Hindsight Lessons from Business Owners
Starting a business is not the easiest thing to do. At least not without a few minor and major bumps along the way. Mistakes are bound to be made. The following are a few things that business owners, looking back, realized could have saved them a lot of grievance while starting out their companies.
1. Separate the Business from the Personal. Before even beginning, purposely choose to draw a line between your business and yourself. Business losses, turn-downs, and failures of any kind, or size, are not to be taken personally. Also, your business is a professional business; try not to mix in your personal life. Treating them as two separate entities will ensure the better health of both.
2. Keep Records. The accounting strategies you set up early on will determine your practices throughout your company’s life. That being said, establish proper and thorough record-keeping practices right off the bat. The more organized and up to date you are, the easier your bookkeeping will be later on, and you will know where all of your documentation is should you ever need it.
3. You Will Always Need More Money. Young business owners tend to be extremely optimistic regarding their sales. They are normally so excited to begin that they do not accurately determine their actual needed amounts. Or they will simply go for it and hope that the money proves sufficient. However, according to the owners that have been there, this is rarely the case. A good measure to keep in mind is that however much money you think you may need, go ahead and double it right then.
4. Be Adaptable. While every business should have a detailed, fully thought-through business plan, the marketplace, in reality, is all over the place. A business needs to be able to hold onto its long-term goals while at the same time adjusting its short-term ones to match the flow of the market. The plan must be strong enough to withstand the constant shifts of the day-to-day world.
5. Micromanaging Doesn’t Work. While it is understandable that business owners want to be on top of everything at all times, in actuality, they simply can’t. Instead of wearing yourself thin by attempting to control every aspect of your upcoming company, choose to delegate. Not only will this strengthen your team with the increased doses of reliability and accountability, but it will also allow you to focus your efforts into matters that demand your full attention. Likewise, it must be understood that perfectionism is not welcome either. There will be times when rash decisions will need to be made without having the chance to weigh out the consequences for months. Constantly trying to make sure that every choice you make is the perfect one will no doubt stump your company’s growth. The sooner you get rid of your habits of perfectionism, the better.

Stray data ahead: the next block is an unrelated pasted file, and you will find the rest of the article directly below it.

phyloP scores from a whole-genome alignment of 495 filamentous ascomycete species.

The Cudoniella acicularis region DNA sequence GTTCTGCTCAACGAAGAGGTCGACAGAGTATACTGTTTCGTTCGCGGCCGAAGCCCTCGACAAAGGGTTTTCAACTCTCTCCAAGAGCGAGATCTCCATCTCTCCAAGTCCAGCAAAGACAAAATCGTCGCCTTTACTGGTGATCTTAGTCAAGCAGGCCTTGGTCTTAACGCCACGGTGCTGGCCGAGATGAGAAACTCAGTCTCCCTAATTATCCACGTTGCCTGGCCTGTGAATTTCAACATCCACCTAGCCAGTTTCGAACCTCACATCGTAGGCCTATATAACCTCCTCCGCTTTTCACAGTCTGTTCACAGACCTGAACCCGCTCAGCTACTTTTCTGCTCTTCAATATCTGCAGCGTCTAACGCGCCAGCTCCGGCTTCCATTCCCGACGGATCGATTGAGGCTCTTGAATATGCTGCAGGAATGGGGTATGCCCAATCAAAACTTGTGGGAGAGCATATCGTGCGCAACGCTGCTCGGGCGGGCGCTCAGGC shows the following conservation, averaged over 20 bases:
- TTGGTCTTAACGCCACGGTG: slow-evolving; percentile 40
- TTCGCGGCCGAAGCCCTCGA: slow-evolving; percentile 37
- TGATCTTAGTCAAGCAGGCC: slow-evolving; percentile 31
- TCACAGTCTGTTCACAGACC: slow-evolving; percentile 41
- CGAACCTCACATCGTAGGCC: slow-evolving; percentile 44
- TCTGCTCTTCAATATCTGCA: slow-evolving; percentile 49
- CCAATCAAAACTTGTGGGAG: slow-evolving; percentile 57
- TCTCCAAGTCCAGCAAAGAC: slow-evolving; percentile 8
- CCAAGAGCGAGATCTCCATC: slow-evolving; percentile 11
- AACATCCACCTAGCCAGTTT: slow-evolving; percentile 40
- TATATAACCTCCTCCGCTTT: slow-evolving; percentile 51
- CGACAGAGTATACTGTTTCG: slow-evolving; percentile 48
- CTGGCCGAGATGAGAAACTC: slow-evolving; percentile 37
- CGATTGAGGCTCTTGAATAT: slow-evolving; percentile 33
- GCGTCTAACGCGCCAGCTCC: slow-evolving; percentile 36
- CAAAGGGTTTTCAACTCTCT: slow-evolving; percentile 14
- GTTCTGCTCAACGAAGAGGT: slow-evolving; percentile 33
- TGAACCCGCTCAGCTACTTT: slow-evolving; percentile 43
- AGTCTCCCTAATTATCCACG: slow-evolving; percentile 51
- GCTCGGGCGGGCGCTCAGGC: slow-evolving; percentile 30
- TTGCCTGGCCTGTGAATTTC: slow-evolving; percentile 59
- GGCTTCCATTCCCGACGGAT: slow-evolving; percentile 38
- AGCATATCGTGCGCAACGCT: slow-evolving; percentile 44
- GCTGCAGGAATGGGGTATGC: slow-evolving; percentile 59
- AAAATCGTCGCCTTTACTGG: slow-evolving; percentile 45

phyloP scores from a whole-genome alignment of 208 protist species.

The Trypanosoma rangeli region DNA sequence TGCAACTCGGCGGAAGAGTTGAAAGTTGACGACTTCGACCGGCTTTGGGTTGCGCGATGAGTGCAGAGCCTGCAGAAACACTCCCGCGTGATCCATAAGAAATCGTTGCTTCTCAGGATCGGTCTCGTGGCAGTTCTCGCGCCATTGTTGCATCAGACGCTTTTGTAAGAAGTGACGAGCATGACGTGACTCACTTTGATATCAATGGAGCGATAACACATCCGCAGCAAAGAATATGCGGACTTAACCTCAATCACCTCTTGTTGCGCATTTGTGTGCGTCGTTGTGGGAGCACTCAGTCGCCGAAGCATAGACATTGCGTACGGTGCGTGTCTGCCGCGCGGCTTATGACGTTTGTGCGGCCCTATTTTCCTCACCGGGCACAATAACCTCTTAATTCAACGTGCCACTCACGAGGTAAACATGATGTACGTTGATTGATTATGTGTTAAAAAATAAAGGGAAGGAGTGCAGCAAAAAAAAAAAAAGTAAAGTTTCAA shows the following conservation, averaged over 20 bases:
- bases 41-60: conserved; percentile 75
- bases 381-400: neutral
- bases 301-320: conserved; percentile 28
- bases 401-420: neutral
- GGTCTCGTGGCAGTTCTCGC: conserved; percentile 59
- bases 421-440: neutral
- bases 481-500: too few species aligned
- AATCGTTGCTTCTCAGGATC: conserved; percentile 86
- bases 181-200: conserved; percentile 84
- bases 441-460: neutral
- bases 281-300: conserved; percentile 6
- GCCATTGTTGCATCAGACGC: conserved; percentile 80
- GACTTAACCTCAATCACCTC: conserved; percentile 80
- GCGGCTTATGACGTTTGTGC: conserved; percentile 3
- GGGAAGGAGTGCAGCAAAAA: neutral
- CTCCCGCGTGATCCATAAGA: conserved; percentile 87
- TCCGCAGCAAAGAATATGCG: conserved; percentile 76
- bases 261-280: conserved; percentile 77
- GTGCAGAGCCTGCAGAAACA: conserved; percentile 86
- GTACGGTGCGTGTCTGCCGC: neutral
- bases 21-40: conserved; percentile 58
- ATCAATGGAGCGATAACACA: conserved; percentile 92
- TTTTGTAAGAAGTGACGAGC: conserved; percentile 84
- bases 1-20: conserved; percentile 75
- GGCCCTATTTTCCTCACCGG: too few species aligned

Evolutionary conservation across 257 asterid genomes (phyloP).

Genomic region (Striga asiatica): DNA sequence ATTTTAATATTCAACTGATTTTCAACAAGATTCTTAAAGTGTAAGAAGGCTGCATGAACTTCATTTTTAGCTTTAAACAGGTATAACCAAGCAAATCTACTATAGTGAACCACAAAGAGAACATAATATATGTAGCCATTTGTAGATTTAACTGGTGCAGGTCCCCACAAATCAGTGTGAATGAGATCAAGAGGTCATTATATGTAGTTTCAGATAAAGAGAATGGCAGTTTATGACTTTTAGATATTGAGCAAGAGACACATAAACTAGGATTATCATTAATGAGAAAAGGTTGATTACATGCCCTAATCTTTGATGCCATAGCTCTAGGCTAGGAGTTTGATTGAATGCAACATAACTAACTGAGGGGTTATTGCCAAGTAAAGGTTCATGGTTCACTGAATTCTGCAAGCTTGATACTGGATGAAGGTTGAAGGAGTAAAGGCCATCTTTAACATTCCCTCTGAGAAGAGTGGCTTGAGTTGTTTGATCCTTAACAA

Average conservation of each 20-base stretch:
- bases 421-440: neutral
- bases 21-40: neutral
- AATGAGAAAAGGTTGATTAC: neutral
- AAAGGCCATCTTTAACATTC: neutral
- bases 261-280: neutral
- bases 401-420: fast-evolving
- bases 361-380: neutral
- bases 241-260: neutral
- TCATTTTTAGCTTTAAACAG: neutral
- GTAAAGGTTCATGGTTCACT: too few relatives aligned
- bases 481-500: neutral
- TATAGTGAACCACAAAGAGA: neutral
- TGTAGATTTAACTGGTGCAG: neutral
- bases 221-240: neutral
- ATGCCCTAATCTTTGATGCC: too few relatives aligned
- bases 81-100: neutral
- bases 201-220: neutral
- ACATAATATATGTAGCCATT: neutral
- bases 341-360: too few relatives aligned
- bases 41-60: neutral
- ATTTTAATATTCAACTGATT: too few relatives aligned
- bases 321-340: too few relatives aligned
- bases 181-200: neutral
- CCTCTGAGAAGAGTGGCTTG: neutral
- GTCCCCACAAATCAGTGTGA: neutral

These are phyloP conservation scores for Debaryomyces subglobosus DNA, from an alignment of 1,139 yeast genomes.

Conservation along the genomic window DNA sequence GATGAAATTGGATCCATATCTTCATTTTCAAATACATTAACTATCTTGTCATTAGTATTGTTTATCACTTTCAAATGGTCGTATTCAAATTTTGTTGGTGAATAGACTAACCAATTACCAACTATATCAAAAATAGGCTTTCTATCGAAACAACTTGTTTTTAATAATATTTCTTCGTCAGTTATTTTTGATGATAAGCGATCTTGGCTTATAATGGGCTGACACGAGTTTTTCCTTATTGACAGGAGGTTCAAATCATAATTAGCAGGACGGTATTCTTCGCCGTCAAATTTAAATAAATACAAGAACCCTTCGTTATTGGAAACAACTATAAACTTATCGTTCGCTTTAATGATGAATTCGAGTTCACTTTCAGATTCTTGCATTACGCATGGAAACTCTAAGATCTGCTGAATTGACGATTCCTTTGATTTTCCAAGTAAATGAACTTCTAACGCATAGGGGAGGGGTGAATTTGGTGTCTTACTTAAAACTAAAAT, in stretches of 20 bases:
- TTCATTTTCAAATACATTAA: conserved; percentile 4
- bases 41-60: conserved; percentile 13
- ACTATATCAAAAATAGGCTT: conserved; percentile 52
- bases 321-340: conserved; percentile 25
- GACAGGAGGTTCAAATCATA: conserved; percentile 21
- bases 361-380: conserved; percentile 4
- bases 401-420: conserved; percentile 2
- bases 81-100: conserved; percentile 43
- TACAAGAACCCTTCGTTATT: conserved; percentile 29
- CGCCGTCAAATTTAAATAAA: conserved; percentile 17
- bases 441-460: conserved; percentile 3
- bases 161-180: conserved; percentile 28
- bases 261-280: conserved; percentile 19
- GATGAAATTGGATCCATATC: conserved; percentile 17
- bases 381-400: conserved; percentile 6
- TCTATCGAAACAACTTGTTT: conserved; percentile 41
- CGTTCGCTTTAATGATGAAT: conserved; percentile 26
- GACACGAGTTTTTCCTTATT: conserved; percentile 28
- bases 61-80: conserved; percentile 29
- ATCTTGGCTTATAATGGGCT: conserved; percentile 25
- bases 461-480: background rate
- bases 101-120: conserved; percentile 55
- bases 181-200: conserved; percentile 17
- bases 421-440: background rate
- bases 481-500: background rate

6. Say “No” When Necessary. This applies to a few different things. The first being the friends and family aspect. Sometimes the hardest thing is to say no to a close friend who asks for a favor, or even a job. While these decisions are completely up to you, you must be open to the possibility that you will have to say no. You must put your business first and from there decide whatever is appropriate. The second part is one that most young entrepreneurs tend to look over. You do not need to accept every opportunity that comes along. Just because an offer is made does not mean you need to take it, especially if you would take it out of fear that it is your only chance. As your company grows and stabilizes, more and more opportunities will come your way. Hold out for the ones you actually think will benefit your company the most.